Ms Nzolameso’s appeal against the decision was unsuccessful in the County Court, as was her further appeal in the Court of Appeal.  The Court of Appeal held that the reviewing officers must be taken to have been aware of the resources available to the council and the pressure on those resources; it was not necessary to describe such resources and pressures on them in detail.  Westminster was entitled to take a broad range of factors into account in deciding whether it was reasonably practicable to provide accommodation to Ms Nzolameso within its own district.

It is to be noted that whilst Ms Nzolameso was waiting for her case to be heard before the Court of Appeal, Westminster provided accommodation for her children under the Children Act 1989.  The children were separated between three different foster families, and care proceedings were begun.

The Supreme Court Decision

In a unanimous decision, the Supreme Court allowed the appeal and held that Westminster’s decision letter, in particular Westminster’s reference to its duty under Section 208 of the 1996 Act in what the Court described as a ‘standard paragraph’ (cited above), contained little to suggest that serious consideration had been given to the authority’s obligation before the decision was taken to offer Ms Nzolameso and her family accommodation in Bletchley.   No questions had been asked how practicable it would be for the family to move out of the area.  Nor had enquiries been made to see whether school places would be available in Bletchley and what Ms Nzolameso’s medical needs required.  The decision was based on the premise that because there was a shortage of accommodation in Westminster, accommodation could be offered anywhere else , unless Ms Nzolameso could show that it was necessary for her and her family to remain in Westminster.  There was no indication that the reviewing officer had recognised that, if it was not reasonably practicable to offer accommodation in Westminster, there was an obligation to offer it as close by as possible [para. 36 of the judgment].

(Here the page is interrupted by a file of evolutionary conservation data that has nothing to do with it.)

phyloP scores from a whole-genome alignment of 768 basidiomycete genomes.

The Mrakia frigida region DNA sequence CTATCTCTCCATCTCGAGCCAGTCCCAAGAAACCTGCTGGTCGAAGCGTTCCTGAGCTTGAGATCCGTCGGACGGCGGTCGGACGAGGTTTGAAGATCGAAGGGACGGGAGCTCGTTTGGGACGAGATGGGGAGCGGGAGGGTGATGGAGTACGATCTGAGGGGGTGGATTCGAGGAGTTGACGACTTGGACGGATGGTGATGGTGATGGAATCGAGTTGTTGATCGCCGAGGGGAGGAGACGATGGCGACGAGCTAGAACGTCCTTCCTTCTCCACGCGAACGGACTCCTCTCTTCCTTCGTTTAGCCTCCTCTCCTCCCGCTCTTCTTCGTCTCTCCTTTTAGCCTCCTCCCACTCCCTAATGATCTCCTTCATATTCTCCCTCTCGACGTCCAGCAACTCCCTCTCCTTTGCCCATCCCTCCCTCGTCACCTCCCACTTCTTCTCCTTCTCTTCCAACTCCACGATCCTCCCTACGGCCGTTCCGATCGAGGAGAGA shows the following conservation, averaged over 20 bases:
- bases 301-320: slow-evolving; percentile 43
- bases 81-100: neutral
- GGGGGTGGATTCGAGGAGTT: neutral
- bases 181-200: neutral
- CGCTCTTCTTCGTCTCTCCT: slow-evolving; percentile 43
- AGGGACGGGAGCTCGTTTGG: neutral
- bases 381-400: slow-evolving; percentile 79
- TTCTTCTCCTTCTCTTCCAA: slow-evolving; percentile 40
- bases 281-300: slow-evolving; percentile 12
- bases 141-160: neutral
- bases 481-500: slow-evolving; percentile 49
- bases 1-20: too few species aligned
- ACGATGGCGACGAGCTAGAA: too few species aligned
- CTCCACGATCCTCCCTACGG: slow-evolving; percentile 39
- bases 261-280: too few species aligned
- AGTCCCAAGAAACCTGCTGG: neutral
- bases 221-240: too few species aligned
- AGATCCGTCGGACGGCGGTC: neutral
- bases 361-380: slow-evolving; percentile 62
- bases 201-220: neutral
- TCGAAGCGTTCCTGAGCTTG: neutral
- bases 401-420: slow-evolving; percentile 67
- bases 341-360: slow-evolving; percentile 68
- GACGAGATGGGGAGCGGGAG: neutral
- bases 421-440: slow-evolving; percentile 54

In addition, the Supreme Court found that the decision also showed that Westminster had not discharged its obligations under Section 11(2) of the Children Act 2004, which required Westminster to discharge its functions (including housing functions) having regard to the need of safeguard and promote the welfare of children.

The Supreme Court issued guidance to local authorities to apply when explaining their decisions as to the location of properties offered to applicants.  Local authorities should have a policy for procuring sufficient units of temporary accommodation to meet anticipated demand, such a policy reflecting the housing authority’s statutory obligations under both the 1996 Act and the Children Act 2004.  Secondly, local authorities should have a publicly available policy for allocating units of temporary accommodation, explaining the factors which would be taken into account in offering accommodation in the borough, close to the borough or further away.


This judgment will have far-reaching implications for local authorities.  Not only will they have to draw up policies, they will also be required to include in their decisions evidence of search for accommodation with the borough and close to the borough before an offer of accommodation further away from the borough can be justified.  A standard letter will not be sufficient, nor will a standard approach of sending applicants out of borough merely because there is a shortage of accommodation within the borough.

This post originally featured on 3 Dr Johnson’s Buildings Chambers website and can be accessed here.